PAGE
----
4. The robotic device according to claim 1, wherein the at least one sensor includes a visual sensor retrieving an image of an environment of the device, the control system determining a presence of an object of a given type in the image, determining a position of the object on the image and comparing the position to a desired position, and determining the desired motion of the device such as to change to position to correspond to the desired position.
5. The robotic device according to claim 1, wherein the control system includes a motion calculator having at least one angular controller which calculates a required angular displacement necessary to achieve said desired motion.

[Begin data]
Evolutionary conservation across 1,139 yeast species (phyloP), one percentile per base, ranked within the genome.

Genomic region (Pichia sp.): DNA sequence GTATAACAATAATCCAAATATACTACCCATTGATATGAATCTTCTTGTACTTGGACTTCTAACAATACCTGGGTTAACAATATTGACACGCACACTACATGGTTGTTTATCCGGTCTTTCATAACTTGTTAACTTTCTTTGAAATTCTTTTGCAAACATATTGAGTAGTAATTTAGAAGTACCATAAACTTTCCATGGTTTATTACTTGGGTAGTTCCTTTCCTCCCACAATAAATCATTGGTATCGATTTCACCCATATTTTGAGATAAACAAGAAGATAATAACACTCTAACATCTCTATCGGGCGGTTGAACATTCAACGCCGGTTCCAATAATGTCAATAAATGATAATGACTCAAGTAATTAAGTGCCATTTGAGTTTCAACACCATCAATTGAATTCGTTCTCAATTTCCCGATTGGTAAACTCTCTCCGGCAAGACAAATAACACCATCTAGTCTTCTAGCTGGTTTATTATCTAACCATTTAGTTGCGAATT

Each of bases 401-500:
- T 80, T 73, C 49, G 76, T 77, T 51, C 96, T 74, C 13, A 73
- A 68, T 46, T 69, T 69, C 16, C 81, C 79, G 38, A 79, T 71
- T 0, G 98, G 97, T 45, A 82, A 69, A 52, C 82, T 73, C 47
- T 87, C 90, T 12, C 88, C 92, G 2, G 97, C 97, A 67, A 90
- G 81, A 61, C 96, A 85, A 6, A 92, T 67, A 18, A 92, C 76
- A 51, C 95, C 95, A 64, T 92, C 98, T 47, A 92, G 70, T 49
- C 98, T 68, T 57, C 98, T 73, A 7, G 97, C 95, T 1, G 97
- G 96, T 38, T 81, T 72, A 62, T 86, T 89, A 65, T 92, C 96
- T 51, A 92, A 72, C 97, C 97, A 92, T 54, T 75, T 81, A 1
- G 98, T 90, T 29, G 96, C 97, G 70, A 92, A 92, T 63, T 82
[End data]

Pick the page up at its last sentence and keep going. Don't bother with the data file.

6. The robotic device according to claim 5, wherein the angular control includes a yaw controller calculating a required yaw of the device, a pitch controller calculating a required pitch of the device and a roll controller calculating a required roll of the device, the desired motion including at least one of the required yaw, the required pitch and the required roll.
7. The robotic device according to claim 1, wherein each of the legs is also operable to rotate about the respective transverse axis such that interaction between the legs and a solid medium allows the robotic device to move on the solid medium, thereby making the robotic device amphibious.
8. The robotic device according to claim 1, wherein each of the legs defines at least two members pivotally interconnected to relatively pivot about a pivot axis parallel to the respective transverse axis.
9. An amphibious robotic device comprising: